Reuters has a fascinating special report that takes a look inside the internal negotiations on the ECB Governing Council that led to the birth of Mario Draghi’s OMT bond-buying plan to save the euro, announced on September 6.The piece details the negotiations between the Italian ECB chief Mario Draghi and his opponent on the council, Jens Weidmann – the hawkish head of the German Bundesbank.
Weidmann has been staunchly opposed to bond-buying, given Germany’s tumultuous monetary history, so Draghi needed to isolate him on the council following the ECB chief’s pronouncement in late July that the ECB would do “whatever it takes” to save the euro.
And Draghi almost pulled off his plan perfectly. After all, he ended up getting his bond-buying program.
However, as Reuters correspondents Paul Carrel, Noah Barkin, and Annika Breidthardt point out in their report, Draghi made one crucial mistake:
On August 2, as the council put the finishing touches on the statement Draghi would deliver at an afternoon news conference, Weidmann made a special request. He wanted the ECB president to make clear to reporters that support for bond-buying had not been unanimous. Draghi agreed.
A few hours later, Draghi told reporters in Frankfurt and investors watching screens around the globe that the ECB could soon begin buying bonds to reduce borrowing costs in countries like Spain and Italy. But his lack of specifics disappointed markets. And he made one crucial mistake. Instead of sticking to past practice and remaining vague about who had dissented, he named Weidmann as the lone rebel, infuriating officials at the Bundesbank and on the ECB council who sympathised with the German, according to several sources.
“It wasn’t right for him to single out Weidmann,” the senior ECB official said.
In the following weeks, a stung Bundesbank would work overtime to undermine Draghi and his plans through a combination of public statements and aggressive leaks.
But Draghi was able to pull it off on September 6, and the OMT has been unveiled and has served to calm markets, so what’s the big deal?
Carrel, Barkin, and Breidthardt explain the ultimate consequences of Draghi’s crucial mistake: the strong conditionality attached to the OMT program that has caused many on Wall Street to trash the plan.
More from the report:
At the September 6 policy meeting, all members of the Governing Council bar Weidmann backed the plan to buy sovereign bonds on secondary markets.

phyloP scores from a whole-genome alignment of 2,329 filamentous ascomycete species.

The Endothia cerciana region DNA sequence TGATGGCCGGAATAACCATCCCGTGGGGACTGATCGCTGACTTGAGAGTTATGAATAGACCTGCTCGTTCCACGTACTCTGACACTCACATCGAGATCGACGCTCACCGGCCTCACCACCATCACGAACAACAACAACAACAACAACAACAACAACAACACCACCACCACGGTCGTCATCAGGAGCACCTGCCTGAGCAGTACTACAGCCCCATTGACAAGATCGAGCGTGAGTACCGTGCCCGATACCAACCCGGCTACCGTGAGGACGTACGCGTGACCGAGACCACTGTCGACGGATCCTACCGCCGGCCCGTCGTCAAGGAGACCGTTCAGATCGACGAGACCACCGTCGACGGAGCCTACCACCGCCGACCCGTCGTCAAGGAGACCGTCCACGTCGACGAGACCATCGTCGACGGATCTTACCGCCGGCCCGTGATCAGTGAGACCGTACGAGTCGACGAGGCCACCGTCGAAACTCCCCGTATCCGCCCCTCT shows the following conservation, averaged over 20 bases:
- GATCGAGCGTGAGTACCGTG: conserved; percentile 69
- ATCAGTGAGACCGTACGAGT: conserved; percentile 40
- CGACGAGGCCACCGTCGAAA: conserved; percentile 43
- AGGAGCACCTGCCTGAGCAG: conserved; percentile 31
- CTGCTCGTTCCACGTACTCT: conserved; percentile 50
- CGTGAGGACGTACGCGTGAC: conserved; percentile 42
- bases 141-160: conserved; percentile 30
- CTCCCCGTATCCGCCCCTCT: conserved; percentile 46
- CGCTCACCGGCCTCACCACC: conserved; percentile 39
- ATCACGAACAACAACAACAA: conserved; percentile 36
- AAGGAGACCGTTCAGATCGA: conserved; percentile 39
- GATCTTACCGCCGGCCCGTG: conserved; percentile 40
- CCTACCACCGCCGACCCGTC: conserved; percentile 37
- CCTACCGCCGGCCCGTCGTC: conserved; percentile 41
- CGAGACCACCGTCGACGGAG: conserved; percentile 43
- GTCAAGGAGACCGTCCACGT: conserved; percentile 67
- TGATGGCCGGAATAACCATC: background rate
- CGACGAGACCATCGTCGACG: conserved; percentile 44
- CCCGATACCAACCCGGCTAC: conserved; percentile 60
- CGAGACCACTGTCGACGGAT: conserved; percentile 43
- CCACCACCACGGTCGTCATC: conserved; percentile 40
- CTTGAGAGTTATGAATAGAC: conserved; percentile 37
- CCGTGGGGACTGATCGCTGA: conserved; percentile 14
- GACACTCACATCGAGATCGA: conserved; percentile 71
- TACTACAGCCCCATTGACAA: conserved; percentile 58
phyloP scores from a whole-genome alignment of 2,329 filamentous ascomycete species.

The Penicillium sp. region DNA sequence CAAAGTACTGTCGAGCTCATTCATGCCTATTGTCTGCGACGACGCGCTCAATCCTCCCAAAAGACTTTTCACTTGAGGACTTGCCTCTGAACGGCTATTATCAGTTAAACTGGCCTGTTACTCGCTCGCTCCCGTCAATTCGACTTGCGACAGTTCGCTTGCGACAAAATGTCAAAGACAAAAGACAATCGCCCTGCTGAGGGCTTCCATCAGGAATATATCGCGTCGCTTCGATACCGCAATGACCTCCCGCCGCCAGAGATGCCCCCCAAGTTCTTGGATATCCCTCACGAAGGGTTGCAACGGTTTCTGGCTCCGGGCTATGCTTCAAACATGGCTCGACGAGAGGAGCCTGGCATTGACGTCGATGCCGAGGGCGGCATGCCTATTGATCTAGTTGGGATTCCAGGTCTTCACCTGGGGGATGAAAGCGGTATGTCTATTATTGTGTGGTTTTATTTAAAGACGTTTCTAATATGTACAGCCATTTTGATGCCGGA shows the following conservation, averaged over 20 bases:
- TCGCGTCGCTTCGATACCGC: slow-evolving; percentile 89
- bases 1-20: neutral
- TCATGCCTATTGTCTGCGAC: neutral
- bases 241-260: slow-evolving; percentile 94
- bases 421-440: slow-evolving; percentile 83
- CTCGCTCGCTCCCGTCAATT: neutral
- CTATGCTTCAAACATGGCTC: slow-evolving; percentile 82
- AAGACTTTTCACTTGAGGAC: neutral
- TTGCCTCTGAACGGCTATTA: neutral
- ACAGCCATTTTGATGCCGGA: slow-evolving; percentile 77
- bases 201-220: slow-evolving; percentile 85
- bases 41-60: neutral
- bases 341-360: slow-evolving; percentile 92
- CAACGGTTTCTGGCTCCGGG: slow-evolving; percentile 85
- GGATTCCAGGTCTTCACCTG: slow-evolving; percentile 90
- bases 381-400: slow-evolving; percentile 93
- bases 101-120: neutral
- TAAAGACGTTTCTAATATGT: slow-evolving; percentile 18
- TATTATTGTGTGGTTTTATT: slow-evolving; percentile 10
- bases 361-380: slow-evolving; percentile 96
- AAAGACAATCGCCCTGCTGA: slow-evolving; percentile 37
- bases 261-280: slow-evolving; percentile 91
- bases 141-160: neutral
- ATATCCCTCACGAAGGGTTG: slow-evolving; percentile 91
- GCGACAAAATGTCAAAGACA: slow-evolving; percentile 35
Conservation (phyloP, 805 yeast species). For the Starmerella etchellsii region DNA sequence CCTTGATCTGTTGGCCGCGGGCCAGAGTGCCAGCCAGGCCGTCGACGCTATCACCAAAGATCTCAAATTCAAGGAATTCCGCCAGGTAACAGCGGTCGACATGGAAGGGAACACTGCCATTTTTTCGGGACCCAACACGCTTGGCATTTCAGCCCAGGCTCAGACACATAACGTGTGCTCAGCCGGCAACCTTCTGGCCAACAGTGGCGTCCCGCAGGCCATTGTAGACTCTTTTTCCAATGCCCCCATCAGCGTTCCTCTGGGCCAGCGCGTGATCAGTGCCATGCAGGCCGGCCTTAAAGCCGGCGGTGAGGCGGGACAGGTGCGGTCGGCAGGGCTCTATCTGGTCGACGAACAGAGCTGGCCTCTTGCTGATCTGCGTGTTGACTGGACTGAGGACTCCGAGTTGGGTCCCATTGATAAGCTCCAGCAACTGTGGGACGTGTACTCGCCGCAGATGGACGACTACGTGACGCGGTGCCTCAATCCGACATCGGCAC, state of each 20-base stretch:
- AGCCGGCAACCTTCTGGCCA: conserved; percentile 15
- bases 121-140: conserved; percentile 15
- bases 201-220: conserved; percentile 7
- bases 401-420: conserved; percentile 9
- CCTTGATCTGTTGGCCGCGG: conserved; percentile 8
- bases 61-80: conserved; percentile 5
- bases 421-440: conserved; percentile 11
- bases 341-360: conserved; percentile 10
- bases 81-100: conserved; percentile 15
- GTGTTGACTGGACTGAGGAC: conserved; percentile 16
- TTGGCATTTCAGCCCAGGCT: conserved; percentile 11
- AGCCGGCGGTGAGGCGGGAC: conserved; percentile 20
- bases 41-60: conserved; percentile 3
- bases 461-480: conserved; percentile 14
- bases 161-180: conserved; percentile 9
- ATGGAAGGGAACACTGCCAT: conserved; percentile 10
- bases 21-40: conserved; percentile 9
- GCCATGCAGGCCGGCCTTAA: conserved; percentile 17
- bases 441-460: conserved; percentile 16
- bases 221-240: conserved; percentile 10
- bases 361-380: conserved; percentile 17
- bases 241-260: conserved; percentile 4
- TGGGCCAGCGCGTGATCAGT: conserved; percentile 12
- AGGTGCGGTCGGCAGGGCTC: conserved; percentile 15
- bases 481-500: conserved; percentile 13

But Weidmann’s stance and the manoeuvring of others sympathetic to his cause ensured any ECB intervention would come with a strong dose of “conditionality”.
Countries who wanted the ECB to intervene must first sign up to a formal aid programme. IMF involvement would be sought and bond purchases restricted to maturities of up to 3 years. The ECB could choose to sell as well as buy bonds – a veiled warning to countries that it might pull the plug if they failed to deliver on their promises.
The conditionality is a big problem because, for example, it could deter countries like Spain where leaders already face voter angst over unpopular austerity measures to sign up for the ECB’s rescue plan, rendering it useless.
Morgan Stanley rates strategist Laurence Mutkin said the plan was “quite likely” to deepen Europe’s recession because it was like asking countries like Spain and Italy “to sign up for a plan that mandates a ‘fiscal cliff’.”
Nomura economist Jacques Cailloux said that “tough negotiations around the conditionality are likely to destabilise markets further.”
And, pointing to the biggest negative of the plan, BofA economist Laurence Boone wrote that “emphasis on conditionality [is] even stronger than we had expected (as a minimum, ECCL only way to access ECB buying, IMF involvement desired, both significantly lowering the probability that a country will apply for EFSF/ESM support).”
No country in Europe has asked for a bailout yet, but Spain may be getting close. Then, markets may see just how crucial Draghi’s mistake back in August proves to be.
Read Willem Buiter’s take: The Eurozone Will Be In ‘Cardiac Arrest’ For At Least 2-3 More Years >
Business Insider Emails & Alerts
Site highlights each day to your inbox.